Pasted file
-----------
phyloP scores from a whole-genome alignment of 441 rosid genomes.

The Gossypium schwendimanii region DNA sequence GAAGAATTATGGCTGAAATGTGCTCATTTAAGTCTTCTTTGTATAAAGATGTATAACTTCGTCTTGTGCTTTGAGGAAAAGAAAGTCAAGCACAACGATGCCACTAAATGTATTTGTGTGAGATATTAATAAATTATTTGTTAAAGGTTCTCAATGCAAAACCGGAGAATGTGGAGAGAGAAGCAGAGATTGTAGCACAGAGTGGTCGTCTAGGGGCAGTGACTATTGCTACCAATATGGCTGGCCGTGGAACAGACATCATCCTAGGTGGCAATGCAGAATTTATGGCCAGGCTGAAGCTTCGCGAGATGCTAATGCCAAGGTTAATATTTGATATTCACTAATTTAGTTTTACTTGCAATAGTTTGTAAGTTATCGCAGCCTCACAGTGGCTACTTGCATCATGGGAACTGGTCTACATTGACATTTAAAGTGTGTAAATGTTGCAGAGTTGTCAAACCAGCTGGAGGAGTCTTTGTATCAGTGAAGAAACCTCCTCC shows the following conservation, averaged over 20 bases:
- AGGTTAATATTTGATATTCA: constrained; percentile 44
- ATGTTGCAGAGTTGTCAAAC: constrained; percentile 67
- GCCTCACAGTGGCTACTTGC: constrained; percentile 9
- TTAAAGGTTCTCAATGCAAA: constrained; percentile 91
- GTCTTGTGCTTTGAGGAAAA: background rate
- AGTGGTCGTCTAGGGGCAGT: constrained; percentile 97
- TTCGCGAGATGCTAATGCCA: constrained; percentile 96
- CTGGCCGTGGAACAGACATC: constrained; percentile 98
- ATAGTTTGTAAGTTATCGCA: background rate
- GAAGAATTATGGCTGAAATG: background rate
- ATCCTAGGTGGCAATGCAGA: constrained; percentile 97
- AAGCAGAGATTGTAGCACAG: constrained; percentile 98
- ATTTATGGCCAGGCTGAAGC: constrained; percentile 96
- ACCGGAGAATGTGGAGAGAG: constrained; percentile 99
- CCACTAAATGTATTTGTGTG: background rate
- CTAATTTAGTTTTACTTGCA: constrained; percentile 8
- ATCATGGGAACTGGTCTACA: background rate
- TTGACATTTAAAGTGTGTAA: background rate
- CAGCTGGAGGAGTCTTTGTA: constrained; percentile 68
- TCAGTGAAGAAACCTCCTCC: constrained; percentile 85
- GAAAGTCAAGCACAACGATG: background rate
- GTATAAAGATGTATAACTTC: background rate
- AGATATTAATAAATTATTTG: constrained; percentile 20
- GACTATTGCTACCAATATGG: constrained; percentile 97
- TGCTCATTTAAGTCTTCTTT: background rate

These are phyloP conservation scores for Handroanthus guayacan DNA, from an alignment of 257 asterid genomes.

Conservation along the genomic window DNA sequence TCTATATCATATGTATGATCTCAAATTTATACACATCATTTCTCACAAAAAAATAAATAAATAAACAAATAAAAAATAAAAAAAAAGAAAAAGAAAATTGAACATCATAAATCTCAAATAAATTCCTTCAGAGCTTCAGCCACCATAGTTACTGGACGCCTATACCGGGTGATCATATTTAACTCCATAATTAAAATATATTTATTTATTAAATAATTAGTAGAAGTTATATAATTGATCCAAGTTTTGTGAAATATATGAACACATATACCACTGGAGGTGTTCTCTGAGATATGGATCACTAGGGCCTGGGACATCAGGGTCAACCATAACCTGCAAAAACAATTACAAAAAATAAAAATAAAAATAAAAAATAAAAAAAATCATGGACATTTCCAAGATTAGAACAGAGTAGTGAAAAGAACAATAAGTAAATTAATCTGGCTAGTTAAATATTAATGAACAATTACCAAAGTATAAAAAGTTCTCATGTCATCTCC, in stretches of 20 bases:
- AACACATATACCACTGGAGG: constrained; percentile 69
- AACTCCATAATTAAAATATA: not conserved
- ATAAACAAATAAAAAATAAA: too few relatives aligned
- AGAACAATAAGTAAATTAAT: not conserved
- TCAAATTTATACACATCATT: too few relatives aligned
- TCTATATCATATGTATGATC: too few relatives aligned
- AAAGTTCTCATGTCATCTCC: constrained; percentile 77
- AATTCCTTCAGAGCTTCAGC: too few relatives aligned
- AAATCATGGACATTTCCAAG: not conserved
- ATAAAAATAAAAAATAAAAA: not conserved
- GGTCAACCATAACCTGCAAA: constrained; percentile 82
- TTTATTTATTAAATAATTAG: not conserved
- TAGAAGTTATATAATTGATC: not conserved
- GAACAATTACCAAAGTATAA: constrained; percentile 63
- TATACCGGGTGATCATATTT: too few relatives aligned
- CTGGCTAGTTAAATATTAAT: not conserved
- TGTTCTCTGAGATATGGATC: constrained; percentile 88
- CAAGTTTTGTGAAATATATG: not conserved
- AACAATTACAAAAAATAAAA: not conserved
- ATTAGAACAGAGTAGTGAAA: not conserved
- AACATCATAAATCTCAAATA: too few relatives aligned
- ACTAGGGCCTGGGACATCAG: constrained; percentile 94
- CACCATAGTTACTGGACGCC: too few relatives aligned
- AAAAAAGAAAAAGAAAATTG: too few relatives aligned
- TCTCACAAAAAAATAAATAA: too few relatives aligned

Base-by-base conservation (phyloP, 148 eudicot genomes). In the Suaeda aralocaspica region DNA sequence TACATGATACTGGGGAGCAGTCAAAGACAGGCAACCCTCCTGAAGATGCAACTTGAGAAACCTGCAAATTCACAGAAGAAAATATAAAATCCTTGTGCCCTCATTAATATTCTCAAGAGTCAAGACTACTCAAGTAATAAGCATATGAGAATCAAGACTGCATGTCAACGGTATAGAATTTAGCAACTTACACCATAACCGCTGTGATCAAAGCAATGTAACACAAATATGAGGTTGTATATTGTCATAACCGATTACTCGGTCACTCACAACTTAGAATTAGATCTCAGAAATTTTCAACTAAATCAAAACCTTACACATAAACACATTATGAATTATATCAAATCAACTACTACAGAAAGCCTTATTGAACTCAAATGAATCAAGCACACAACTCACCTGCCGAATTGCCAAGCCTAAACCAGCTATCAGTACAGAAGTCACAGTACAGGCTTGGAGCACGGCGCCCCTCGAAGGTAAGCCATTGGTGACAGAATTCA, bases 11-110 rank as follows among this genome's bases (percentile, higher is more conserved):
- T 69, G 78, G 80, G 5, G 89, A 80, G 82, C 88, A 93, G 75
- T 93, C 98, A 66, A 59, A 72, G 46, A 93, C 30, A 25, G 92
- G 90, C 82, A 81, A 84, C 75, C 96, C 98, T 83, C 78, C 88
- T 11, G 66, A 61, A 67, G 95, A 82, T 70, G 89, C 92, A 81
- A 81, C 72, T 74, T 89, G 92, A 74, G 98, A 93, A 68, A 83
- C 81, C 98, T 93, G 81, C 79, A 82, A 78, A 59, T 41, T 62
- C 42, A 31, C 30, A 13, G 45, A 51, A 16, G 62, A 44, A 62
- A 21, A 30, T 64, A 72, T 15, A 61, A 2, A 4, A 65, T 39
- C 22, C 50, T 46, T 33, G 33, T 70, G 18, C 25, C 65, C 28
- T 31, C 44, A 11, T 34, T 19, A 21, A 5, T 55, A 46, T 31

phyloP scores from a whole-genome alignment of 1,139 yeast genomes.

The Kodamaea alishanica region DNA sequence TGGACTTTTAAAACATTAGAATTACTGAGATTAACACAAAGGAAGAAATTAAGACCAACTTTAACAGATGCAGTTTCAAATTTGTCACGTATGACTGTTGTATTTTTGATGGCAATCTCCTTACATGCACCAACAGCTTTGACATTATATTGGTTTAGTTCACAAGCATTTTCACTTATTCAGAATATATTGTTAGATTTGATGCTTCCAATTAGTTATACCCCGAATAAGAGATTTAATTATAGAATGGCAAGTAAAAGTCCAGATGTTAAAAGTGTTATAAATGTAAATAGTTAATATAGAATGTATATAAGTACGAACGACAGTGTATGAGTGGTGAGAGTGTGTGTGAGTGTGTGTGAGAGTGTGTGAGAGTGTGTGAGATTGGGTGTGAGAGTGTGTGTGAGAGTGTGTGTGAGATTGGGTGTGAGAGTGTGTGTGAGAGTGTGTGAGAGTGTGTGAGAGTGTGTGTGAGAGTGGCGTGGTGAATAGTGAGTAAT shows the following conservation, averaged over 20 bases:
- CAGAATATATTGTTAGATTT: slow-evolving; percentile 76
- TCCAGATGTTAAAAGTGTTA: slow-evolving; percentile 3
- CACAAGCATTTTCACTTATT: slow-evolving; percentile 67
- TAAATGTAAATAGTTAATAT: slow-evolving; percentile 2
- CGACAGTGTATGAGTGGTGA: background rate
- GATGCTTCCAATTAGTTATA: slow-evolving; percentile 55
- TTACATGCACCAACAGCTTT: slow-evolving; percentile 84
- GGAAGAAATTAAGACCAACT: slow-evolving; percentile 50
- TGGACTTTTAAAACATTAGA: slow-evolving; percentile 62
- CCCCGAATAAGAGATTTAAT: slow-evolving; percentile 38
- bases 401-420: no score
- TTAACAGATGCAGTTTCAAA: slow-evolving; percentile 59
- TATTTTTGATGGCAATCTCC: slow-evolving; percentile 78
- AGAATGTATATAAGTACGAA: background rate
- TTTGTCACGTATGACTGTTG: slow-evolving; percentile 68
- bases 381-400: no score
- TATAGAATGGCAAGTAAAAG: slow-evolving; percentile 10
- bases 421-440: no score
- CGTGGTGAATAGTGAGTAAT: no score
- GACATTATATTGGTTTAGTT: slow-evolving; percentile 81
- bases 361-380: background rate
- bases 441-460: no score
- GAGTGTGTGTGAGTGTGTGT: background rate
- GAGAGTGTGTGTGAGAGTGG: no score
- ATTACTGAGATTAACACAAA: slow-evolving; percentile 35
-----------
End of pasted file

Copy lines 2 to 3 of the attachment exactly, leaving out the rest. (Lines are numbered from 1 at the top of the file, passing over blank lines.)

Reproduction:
The Gossypium schwendimanii region DNA sequence GAAGAATTATGGCTGAAATGTGCTCATTTAAGTCTTCTTTGTATAAAGATGTATAACTTCGTCTTGTGCTTTGAGGAAAAGAAAGTCAAGCACAACGATGCCACTAAATGTATTTGTGTGAGATATTAATAAATTATTTGTTAAAGGTTCTCAATGCAAAACCGGAGAATGTGGAGAGAGAAGCAGAGATTGTAGCACAGAGTGGTCGTCTAGGGGCAGTGACTATTGCTACCAATATGGCTGGCCGTGGAACAGACATCATCCTAGGTGGCAATGCAGAATTTATGGCCAGGCTGAAGCTTCGCGAGATGCTAATGCCAAGGTTAATATTTGATATTCACTAATTTAGTTTTACTTGCAATAGTTTGTAAGTTATCGCAGCCTCACAGTGGCTACTTGCATCATGGGAACTGGTCTACATTGACATTTAAAGTGTGTAAATGTTGCAGAGTTGTCAAACCAGCTGGAGGAGTCTTTGTATCAGTGAAGAAACCTCCTCC shows the following conservation, averaged over 20 bases:
- AGGTTAATATTTGATATTCA: constrained; percentile 44